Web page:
Jerry Dipoto: Not sure big-name free agent is answer for Mariners

SEATTLE -- Jerry Dipoto heard the concerns coming out of the Seattle Mariners' clubhouse after the team was eliminated from playoff contention on the final weekend of the regular season.

And while he acknowledged the comments made by Cal Raleigh, J.P. Crawford and others, Dipoto, the team's president of baseball operations, doesn't necessarily believe going out and signing high-profile free agents is the answer to make Seattle better than the other clubs in the AL West.

"I don't know that the solutions to our problems are big-name players. I'm not sure that we have big problems," Dipoto said Tuesday, two days after the Mariners wrapped up an 88-win season that left Seattle two games shy of a playoff spot. "Would I like to have big-name players? Sure, I think we all would."

The conclusion to the Mariners' season was a messy finish filled with missed opportunities and boiled-over frustration that emerged in the final days after the team fell short of a second straight trip to the postseason.

Seattle went 12-17 over its final 29 games and 7-9 over its last 16 games, 13 of those against playoff teams. The Mariners were eliminated last Saturday, while Texas celebrated clinching its playoff spot in the opposing clubhouse.

That led to some players -- most notably Raleigh -- speaking out about coming up short. Raleigh apologized the next day, but several teammates echoed similar feelings.

It was ultimately the frustration from a season that ended with unfulfilled expectations after Seattle snapped a 21-year playoff drought and reached the AL Division Series last year.

"We fell short of expectations. And expectations are great," manager Scott Servais said. "I talked about it in spring training. They were raised dramatically than how they'd been in the past and I look for it to be up there again because in my mind we are as good as the Astros and Rangers, except for one or two games. And that's what it comes down to."

Seattle's management acknowledged there were mistakes made last offseason. The moves to bring in Kolten Wong, AJ Pollock and Tommy La Stella to bolster the lineup around the likes of Crawford, Raleigh and young superstar Julio Rodríguez didn't work out and left the Mariners having to make up ground after a subpar first few months.

Dipoto, however, appeared to take issue with growing sentiment among fans that have grown tired of moves that have allowed Seattle to become more competitive, yet not enough to be a true championship contender.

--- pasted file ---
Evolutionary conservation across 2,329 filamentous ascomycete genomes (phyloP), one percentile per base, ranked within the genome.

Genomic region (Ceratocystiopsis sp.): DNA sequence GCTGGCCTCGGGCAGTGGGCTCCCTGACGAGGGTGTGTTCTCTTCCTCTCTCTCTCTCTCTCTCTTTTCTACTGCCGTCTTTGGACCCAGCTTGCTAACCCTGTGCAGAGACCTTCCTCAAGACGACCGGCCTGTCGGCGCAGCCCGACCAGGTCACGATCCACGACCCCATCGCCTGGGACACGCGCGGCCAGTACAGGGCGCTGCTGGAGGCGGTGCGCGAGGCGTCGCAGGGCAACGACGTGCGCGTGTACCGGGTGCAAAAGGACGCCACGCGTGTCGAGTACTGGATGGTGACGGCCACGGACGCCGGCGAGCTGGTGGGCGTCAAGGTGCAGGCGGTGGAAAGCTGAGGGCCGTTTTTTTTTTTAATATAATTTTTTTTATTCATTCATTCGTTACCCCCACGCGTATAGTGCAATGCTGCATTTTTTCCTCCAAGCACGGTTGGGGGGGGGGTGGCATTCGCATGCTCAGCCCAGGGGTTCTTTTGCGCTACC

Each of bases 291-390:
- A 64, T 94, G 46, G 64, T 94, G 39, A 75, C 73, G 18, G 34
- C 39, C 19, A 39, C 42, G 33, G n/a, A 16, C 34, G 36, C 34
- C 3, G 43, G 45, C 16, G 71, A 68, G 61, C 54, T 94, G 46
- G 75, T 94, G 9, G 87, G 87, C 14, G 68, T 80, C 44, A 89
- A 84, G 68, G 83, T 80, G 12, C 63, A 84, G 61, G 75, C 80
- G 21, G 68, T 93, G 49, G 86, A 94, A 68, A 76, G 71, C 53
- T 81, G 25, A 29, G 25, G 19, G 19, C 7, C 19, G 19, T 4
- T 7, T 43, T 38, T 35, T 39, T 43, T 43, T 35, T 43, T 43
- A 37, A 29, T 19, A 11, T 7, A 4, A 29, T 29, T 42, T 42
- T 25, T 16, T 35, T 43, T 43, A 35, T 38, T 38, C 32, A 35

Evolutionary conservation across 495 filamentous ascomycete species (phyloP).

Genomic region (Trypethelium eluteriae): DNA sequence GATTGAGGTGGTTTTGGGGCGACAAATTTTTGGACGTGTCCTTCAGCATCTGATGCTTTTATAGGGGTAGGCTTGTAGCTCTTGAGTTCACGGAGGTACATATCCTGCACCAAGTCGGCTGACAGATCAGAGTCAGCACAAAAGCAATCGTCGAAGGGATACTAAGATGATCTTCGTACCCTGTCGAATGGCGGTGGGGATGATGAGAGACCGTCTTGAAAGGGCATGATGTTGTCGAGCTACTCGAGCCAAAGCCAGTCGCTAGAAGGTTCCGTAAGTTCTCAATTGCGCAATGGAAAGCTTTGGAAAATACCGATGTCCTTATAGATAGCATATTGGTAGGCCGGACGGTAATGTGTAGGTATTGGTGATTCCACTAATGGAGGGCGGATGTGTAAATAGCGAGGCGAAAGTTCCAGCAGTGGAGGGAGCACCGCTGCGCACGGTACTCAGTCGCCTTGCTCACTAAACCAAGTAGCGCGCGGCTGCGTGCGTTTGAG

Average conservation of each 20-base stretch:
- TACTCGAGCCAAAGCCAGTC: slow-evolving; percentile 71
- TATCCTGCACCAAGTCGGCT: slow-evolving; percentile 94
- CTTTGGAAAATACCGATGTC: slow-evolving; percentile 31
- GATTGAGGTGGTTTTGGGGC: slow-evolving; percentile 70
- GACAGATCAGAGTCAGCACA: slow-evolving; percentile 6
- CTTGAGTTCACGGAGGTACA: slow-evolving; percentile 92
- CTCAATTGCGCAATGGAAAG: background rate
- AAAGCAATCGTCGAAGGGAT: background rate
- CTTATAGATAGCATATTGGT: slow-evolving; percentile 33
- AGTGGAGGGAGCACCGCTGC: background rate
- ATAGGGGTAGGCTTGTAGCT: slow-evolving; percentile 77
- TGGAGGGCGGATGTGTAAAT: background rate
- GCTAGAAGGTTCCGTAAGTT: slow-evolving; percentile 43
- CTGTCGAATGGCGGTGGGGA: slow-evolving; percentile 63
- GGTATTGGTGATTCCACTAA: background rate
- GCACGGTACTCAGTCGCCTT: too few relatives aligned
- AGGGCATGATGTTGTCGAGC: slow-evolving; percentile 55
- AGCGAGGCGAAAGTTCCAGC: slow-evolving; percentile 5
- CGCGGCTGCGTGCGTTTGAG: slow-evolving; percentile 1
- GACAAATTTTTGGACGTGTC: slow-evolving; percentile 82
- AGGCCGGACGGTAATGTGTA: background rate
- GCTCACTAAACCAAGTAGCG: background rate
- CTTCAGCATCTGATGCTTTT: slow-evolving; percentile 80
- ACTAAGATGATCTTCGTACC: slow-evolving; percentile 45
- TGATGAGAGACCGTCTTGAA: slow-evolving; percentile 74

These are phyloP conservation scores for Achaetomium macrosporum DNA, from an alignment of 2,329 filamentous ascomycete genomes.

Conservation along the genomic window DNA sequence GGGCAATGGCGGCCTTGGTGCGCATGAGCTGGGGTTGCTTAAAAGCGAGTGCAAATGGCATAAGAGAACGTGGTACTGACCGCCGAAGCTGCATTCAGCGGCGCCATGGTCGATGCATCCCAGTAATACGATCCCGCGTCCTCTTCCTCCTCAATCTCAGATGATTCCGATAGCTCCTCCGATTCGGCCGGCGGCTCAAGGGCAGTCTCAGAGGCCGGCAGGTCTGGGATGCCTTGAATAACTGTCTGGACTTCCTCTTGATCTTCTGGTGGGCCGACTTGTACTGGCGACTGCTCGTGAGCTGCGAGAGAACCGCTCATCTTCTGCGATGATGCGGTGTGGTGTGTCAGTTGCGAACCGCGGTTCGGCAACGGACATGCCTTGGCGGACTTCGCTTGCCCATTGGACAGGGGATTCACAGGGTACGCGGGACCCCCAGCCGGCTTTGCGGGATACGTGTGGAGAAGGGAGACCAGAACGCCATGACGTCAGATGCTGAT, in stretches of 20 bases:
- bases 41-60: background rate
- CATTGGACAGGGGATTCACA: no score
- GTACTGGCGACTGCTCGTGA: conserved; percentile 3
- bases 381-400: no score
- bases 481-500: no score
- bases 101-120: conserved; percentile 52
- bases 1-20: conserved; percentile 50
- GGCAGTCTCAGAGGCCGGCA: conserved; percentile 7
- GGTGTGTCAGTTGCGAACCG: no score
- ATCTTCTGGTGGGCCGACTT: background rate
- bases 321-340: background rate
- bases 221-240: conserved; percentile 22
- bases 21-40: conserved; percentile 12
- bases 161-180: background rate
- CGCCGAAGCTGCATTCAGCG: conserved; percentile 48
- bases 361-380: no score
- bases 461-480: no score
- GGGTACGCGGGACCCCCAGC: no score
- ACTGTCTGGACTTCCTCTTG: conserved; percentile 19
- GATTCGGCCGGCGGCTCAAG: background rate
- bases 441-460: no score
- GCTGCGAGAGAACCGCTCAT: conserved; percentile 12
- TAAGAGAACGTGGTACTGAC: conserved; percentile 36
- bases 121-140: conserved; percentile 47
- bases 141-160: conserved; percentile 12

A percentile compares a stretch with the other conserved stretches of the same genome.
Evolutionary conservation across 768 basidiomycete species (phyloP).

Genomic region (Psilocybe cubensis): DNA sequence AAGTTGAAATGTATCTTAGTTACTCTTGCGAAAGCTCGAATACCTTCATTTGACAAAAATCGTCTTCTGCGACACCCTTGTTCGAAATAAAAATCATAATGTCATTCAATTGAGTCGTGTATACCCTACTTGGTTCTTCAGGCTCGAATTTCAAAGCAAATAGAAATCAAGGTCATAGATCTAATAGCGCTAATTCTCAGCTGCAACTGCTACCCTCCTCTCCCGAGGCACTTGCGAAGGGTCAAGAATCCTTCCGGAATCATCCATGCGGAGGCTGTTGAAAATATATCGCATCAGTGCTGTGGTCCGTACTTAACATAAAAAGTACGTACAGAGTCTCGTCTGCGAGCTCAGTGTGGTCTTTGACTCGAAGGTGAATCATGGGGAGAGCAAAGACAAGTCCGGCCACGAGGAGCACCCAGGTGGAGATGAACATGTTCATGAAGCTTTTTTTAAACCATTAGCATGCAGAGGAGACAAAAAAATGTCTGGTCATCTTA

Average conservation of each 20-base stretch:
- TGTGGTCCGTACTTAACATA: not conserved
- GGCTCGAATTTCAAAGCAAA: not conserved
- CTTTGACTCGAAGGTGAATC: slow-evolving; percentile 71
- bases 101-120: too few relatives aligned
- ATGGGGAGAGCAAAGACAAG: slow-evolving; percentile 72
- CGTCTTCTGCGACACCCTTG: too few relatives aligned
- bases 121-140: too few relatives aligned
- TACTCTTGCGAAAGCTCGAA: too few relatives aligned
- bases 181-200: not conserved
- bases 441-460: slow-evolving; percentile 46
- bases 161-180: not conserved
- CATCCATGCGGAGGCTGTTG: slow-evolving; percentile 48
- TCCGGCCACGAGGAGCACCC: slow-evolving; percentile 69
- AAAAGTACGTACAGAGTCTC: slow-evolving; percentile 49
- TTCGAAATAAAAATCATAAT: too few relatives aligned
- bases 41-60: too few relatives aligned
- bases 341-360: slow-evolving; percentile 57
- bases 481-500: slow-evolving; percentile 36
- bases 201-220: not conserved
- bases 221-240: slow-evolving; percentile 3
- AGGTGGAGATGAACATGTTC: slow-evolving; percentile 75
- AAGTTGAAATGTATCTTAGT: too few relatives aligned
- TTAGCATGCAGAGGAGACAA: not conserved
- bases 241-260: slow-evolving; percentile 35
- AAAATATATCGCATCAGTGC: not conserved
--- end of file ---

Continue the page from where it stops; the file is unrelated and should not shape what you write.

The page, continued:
"The reality is if what you're doing is focusing year to year on, 'What do we have to do to win the World Series this year?' you might be one of the teams that's laying in the mud and can't get up for another decade," Dipoto said. "So we're actually doing the fan base a favor in asking for their patience to win the World Series while we continue to build a sustainably good roster."

While Seattle is likely to be aggressive in adding bats, starting pitching doesn't seem likely to be a priority this offseason. The Mariners expect to get Robbie Ray back from Tommy John surgery sometime following the 2024 All-Star break after he pitched in one game this season. Marco Gonzales (nerve issue) and Emerson Hancock (shoulder) are both expected to be ready for the start of spring training.

And when Seattle goes looking for bats, hitters who make contact will be the priority. The Mariners were second in baseball in strikeouts with 1,603 in 5,500 total at-bats. They hit just .247 with runners in scoring position and struck out a league-high 430 times in those situations.

How they go about making those additions seems more likely to be via trade than going heavily into free agency, as has been the approach in previous years. But management insists there is money available to spend and fewer holes to fill.

"I think we have plenty of resources, both player resources -- avenues to trade for players -- and I think we have plenty of financial resources to build a championship-level club," general manager Justin Hollander said. "As Jerry alluded to earlier, we have an unbelievably high floor right now."